Gallup: Americans mistrust media more than ever


Sixty percent of Americans said they trust the mass media "Not very much" or "Not at all," a Gallup survey published Friday says. That's the highest percentage since Gallup started asking the question regularly in the '90s, it reports.

Republicans and independents are pushing that number up. Nearly 60 percent of Democrats trust the media a "Great deal" or a "Fair amount."

Interestingly, Republicans are among the top consumers of the news they distrust:

Despite their record-low trust in media, Republicans are the partisan group most likely to be paying close attention to news about national politics, with the 48% who are doing so similar to the 50% in 2008 and up significantly from 38% in 2004. Independents and Democrats are less likely than Republicans to be paying close attention, with their levels of attention similar to 2008 and 2004.

That finding resonates faintly with some other recent research. A Pew study of how President Obama and Mitt Romney use online media found that Romney's site relied heavily on news accounts from mainstream media sources, while Obama's news was mostly self-generated. And in August, a Daily Kos/SEIU poll found 78 percent of Americans view the political media unfavorably.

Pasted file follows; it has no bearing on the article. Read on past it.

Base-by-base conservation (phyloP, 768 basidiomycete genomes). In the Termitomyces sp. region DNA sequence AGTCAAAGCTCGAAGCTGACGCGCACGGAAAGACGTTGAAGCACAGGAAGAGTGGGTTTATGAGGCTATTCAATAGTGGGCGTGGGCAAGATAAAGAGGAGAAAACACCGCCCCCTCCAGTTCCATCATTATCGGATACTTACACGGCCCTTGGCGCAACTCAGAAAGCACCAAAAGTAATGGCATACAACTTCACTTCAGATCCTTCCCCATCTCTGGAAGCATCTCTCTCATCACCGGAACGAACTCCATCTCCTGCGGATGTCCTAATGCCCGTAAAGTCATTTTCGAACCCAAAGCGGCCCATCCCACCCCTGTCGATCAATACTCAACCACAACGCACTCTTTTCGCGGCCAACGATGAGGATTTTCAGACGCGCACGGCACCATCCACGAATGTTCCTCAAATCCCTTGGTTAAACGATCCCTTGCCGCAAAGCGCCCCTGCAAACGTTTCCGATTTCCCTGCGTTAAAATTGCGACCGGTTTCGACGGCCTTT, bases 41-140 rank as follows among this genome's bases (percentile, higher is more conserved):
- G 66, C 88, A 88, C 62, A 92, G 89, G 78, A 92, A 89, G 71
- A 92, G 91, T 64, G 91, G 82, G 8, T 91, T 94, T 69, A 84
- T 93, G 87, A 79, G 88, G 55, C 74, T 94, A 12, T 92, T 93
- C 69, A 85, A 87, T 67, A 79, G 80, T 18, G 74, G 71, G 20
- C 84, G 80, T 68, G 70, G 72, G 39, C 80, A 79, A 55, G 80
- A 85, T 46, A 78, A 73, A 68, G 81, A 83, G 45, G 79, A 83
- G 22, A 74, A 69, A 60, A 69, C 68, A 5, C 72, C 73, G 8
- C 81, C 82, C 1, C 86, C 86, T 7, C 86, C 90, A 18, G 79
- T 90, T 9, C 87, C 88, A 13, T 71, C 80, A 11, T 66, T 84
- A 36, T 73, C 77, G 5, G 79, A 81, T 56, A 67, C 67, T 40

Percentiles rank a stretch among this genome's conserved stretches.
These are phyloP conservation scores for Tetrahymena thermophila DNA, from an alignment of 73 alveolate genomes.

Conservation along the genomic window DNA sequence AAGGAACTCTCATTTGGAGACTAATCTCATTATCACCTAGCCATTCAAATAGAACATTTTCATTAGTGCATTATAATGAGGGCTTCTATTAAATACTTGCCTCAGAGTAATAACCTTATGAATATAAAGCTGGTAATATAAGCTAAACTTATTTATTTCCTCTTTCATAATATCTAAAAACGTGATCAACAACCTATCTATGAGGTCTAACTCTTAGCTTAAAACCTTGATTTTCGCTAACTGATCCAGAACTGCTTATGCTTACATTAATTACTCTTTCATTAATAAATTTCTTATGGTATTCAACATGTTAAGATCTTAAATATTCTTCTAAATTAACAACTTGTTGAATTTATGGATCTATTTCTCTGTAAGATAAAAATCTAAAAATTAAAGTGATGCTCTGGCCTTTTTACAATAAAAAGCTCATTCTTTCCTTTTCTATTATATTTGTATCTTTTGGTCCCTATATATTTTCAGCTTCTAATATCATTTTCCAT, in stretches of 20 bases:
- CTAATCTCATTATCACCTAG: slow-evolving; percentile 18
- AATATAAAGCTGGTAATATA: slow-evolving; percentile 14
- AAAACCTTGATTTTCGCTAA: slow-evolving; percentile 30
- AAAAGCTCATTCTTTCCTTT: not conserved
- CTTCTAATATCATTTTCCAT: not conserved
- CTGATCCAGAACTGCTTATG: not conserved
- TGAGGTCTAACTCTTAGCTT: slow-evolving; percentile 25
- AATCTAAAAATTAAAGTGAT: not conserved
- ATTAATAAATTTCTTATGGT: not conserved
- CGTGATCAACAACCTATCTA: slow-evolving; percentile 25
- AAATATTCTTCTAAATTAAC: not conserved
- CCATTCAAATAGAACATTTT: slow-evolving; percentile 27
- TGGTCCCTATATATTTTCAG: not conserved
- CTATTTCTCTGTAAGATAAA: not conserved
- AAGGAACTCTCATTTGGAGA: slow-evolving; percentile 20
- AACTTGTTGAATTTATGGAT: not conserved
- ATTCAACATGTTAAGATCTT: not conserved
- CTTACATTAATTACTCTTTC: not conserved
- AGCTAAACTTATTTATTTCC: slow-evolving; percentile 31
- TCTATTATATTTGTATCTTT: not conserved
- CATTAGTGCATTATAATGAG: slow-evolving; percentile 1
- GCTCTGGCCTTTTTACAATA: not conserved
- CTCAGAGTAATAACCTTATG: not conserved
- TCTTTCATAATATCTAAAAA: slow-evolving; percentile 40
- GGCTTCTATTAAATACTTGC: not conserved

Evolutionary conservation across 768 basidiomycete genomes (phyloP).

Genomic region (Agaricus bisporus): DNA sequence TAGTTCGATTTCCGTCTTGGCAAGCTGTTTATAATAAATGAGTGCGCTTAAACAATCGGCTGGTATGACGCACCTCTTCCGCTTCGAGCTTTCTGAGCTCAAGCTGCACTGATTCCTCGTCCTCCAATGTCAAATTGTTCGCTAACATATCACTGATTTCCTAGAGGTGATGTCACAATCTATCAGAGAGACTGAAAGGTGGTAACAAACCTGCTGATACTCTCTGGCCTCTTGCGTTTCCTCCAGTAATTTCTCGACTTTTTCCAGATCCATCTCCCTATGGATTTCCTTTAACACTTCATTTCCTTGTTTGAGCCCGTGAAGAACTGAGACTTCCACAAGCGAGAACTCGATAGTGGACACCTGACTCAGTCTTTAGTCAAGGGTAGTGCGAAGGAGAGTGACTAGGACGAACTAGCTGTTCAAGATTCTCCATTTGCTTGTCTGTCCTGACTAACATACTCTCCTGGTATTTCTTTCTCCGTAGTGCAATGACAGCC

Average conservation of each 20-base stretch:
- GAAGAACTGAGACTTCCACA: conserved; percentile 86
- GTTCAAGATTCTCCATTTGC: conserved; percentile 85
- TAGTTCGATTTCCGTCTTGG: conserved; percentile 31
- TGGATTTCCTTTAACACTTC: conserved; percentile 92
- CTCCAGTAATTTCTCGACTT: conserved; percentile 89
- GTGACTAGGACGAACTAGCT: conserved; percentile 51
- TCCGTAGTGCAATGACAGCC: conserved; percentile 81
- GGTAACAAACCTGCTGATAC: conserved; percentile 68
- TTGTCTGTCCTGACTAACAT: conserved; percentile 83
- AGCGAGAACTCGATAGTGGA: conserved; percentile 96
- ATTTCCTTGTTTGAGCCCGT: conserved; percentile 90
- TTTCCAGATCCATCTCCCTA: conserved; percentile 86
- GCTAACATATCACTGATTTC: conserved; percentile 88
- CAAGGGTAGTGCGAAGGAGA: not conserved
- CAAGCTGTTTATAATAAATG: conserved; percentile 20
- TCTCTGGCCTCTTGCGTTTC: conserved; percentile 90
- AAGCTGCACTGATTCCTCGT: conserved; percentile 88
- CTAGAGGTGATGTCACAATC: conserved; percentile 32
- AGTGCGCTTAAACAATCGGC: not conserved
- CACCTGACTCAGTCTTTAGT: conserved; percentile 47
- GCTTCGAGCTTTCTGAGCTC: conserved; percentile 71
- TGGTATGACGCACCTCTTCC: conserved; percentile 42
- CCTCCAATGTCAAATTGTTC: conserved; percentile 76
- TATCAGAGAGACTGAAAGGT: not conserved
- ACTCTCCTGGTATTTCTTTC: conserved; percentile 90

Gallup says its poll's findings are "particularly consequential at a time when Americans need to rely on the media to learn about the platforms and perspectives of the two candidates vying to lead the country for the next four years."

But it's also something of a paradox because media is less monolithic than ever before. Is it possible people considering that question disassociate or exempt the media outlets they like (you have to work pretty hard to not find a news organization that skews toward whatever your views are these days) from the ones they distrust?

A Pew survey last month showed how Republicans and Democrats rank the credibility of news sources.

Related: Poll: Partisan gap wider than ever in interpretation of economic news | Democrats, ‘very conservative’ say social networks important for tracking political news

  • Andrew Beaujon

    Andrew Beaujon reported on the media for Poynter from 2012 to 2015. He was previously arts editor at and managing editor of Washington City Paper. He's the author of the 2006 book "Body Piercing Saved My Life," about Christian rock and evangelical Christian culture.


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